Friday, June 5, 2009

Wisconsin Foods

There are foods that I'm told are uniquely Wisconsin. Most are fat filled, cholesterol laden, bypass precipitating foods, but we love 'em.

Bratwurst is a number one favorite. For those of you unfamiliar with this food, I must clarify the pronunciation: braht-woorst is the correct way to say it not brat-woorst. It always amuses us Wisconsinites when Illinois people mispronounce it. In other states an Italian sausage is comparable. The best brat is a grilled brat and some people boil it in beer prior to grilling (Wisconsinites love their beer).

I, myself, do not eat bratwurst. I loved them until 1973 when I worked at the Hillshire Farm meat packaging plant during college summers. I worked in packaging so saw, smelled, and handled bratwurst and hotdogs hours per day. It isn't how the brats are made that bothers is the memories of freshly made brats, hanging on racks, and seeing the fat globs in them that forever turned me off.

Deep fried foods are always a hit here. Since we live in the Dairy State, deep fried cheese curds are a favorite artery clogger. Cheddar and mozzarella cheese curds are breaded and deep fried which melts the cheese inside the coating. These I eat because they are so darn tasty. I've also had deep fried pickles, deep fried green olives, and deep friend green beans. Sometimes it just seems cooks want to turn healthy foods unhealthy!
Friday night fish fries are a year 'round tradition. While this probably goes back to the Catholic tradition of no meat Fridays, Wisconsin does it right when it comes to Friday fish. Almost every restaurant has some kind of Friday fish fry and a favorite is perch. The fish is breaded, fried, and accompanied by tarter sauce, French fries, coleslaw, and buttered rye bread.

Venison is a popular meat and there is an especially large population of hunters in Wisconsin. Venison can be made into hamburger, steaks, sausage, and roasts but it must be cooked in certain ways so it doesn't taste gamey. Now, I do not like venison because I always think it tastes "funny." I do like the venison sausage although it does not agree with me. But, I have friends who use venison as a staple of their diets. I also prefer not to have looked into the eyes of my food prior to dining.....I like to think that any meat has always been in the packaged form from the grocery store.

Come state and county fair time the fat and calorie content of favorite foods goes up several notches. Maybe these foods are standard in all states at summer fairs. Cream puffs are a huge favorite at the state fair. I have not had the luxury of having one but always hear rave reviews.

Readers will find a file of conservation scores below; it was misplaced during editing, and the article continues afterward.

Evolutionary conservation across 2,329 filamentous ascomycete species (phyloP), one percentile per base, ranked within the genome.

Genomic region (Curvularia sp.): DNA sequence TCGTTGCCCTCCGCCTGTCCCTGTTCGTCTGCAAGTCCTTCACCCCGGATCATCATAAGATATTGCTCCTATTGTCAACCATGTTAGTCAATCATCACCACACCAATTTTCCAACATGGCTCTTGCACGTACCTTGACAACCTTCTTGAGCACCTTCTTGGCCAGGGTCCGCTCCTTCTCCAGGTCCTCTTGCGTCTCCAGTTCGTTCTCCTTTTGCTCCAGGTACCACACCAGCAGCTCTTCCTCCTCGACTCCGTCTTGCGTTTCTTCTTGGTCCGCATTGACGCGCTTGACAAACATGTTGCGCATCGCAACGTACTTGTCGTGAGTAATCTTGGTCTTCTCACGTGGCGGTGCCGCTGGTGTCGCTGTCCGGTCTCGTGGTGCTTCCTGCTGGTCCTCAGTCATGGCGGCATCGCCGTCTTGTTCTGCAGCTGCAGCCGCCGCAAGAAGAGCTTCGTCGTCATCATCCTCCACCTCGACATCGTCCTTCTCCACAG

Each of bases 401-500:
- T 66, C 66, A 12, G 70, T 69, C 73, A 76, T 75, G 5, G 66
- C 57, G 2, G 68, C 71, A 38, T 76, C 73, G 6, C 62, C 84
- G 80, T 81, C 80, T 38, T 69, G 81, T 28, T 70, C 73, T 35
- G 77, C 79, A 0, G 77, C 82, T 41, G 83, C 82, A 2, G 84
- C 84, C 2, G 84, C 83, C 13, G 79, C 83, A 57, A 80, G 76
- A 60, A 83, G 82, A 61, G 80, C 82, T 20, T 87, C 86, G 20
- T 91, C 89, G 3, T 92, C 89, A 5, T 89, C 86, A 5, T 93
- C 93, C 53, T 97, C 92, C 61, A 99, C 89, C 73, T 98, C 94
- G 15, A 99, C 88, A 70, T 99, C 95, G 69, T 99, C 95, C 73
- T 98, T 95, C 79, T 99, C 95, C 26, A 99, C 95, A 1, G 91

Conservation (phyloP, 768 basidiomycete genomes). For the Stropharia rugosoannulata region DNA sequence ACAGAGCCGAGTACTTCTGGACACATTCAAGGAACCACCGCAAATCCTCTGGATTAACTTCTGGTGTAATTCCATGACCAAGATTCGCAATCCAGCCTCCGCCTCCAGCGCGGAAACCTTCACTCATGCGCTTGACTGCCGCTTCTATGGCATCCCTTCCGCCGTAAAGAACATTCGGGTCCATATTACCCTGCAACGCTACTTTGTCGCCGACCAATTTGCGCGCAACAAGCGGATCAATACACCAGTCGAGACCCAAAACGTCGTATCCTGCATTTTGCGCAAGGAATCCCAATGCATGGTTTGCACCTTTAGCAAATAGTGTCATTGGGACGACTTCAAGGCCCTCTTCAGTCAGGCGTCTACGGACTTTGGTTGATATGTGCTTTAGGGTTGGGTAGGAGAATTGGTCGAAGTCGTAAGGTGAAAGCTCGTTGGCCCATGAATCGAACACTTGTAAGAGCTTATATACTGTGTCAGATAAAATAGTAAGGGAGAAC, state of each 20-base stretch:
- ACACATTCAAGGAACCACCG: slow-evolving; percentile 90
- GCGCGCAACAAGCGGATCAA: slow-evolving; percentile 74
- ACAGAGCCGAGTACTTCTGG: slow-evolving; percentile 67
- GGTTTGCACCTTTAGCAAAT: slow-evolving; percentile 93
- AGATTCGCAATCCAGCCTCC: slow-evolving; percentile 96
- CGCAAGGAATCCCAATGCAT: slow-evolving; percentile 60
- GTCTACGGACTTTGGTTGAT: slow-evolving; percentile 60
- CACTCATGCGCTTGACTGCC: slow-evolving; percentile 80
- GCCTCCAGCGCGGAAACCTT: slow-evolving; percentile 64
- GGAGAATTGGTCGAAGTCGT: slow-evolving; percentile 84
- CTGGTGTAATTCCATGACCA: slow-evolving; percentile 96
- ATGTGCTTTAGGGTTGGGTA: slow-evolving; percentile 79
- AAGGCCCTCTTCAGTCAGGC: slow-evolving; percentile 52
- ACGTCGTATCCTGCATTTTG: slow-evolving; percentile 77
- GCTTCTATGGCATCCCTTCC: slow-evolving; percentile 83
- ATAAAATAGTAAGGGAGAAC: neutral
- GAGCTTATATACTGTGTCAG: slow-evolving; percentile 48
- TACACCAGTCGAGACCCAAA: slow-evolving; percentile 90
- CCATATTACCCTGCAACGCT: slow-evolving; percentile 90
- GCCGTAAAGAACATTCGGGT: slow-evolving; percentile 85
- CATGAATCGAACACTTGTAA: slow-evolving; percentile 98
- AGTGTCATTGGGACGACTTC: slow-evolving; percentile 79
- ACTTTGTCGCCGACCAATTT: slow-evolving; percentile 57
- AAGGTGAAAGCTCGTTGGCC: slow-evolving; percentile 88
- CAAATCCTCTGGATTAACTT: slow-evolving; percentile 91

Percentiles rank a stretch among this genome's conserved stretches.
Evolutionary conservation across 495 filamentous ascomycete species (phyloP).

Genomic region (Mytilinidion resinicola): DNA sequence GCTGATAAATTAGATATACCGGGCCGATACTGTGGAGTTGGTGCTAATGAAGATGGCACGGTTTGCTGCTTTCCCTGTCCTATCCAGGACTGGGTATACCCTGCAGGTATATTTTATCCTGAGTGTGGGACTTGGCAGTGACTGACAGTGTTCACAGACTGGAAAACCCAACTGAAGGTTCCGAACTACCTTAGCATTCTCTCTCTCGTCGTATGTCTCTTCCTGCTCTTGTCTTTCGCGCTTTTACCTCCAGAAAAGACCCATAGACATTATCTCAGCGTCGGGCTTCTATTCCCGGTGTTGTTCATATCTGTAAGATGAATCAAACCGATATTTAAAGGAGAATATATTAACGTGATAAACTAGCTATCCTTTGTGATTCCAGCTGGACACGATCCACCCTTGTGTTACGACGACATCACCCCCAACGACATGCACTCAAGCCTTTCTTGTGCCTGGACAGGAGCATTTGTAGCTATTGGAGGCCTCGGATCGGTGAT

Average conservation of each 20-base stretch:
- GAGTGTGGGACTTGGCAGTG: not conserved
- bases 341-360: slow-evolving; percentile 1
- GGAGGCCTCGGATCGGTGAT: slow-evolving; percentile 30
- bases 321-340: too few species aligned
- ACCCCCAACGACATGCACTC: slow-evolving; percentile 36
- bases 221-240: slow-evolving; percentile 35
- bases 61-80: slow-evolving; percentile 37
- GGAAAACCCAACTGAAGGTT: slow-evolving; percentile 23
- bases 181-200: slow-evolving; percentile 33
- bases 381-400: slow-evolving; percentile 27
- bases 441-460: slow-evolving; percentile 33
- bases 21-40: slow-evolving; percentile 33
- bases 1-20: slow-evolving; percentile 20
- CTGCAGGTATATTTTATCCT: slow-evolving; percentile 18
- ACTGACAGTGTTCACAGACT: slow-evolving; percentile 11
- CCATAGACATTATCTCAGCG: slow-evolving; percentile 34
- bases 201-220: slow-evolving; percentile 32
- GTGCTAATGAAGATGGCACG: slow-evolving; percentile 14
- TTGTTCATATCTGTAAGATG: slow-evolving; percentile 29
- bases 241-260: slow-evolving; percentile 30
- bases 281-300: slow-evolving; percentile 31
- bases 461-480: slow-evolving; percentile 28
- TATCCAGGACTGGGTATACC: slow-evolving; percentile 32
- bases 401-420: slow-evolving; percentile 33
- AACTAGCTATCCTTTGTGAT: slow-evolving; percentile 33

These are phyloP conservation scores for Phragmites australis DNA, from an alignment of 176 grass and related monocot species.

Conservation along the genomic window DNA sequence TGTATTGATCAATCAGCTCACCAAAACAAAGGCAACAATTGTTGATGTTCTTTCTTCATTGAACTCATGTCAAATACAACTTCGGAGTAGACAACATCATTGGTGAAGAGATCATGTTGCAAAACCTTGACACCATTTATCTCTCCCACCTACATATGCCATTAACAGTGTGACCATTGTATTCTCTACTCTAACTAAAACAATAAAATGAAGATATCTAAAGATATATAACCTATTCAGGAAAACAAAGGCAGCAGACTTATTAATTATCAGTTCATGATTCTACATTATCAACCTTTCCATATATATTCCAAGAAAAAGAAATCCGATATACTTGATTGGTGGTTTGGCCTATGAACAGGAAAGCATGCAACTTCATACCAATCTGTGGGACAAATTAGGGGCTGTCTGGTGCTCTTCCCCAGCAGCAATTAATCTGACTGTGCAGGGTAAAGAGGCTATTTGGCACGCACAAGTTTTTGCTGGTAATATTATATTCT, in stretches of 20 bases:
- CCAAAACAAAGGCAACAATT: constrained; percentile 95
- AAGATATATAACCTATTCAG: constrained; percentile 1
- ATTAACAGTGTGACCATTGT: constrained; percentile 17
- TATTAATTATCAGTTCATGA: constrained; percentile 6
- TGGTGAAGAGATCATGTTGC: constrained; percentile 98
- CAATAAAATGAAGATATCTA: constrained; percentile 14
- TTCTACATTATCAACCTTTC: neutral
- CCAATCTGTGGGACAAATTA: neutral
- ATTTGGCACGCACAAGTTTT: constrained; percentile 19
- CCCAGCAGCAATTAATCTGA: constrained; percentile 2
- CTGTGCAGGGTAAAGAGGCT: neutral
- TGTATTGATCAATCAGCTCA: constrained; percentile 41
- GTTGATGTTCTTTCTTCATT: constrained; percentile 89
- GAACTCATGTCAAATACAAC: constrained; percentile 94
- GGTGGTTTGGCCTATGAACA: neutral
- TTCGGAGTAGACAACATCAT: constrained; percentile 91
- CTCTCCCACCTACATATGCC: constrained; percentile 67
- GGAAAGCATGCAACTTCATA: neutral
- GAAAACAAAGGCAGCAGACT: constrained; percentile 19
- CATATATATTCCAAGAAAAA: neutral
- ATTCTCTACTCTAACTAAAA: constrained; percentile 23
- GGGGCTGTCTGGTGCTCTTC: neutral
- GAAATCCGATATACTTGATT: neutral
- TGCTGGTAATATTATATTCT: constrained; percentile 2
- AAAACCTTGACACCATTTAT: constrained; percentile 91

Walking tacos are another hit. All the taco ingredients are mixed together in a baggie and its eaten with a spoon or fork while walking around the fair.
Stick food is interesting at fairs. Most of us are used to corn dogs on a stick and cotton candy but pork chops on a stick? Yup. Deep fried and stuck on a stick, the pork chop now becomes walkable.

Not all of our foods are unhealthy or fried. While not uniquely Wisconsin, they are grown here and thoroughly enjoyed by the state's citizenry. Door County cherries are a huge hit and a tourist attraction. This county is a peninsula into Lake Michigan and the bay of Green Bay. Cherry trees grow well in the climate and mid summer many of us head to the Door to pick cherries. Apple picking is another Door County activity.

Strawberry picking is a traditional family activity for many in the state. Pickers ride to the patches on a tractor pulled wagon, given a row to pick and containers for the berries and off you go! These are usually ripe at the end of June and part of the appeal is that you can eat as many berries as you wish while picking.

Last, but not least, dairy products. This state has excellent cheese. Cheddar is king and there is aged cheddar (the best in my book), medium, or mild cheddar. Another favorite of mine is pepper jack. This is a mild white cheese with biting pepper in it. Mmmmmm. Despite current diet trends in the nation, a cheese platter is usually standard at parties in Wisconsin.
There you have it! Wisconsinites are not necessarily the healthiest eaters in the Union, but our food is delicious!

1 comment:

Cheryle said...

Amazing how many food commonalities between Wisconsin and the Pacific Northwest!

I am quite partial to our Tillamook cheeses, though have also enjoy Wisconsin cheese. We also, of course, grow apples and cherries, and our strawberries have so much sugar in them that the season is only about 3 weeks long - then they start to ferment!

I understand why you don't eat brats (any close contact with food tends to turn one off of that food, I've found!), but I sure love 'em. As far as the fried stuff? Well, I'm from the South, so need I say more? I sure would like to try those pork chops, though! :0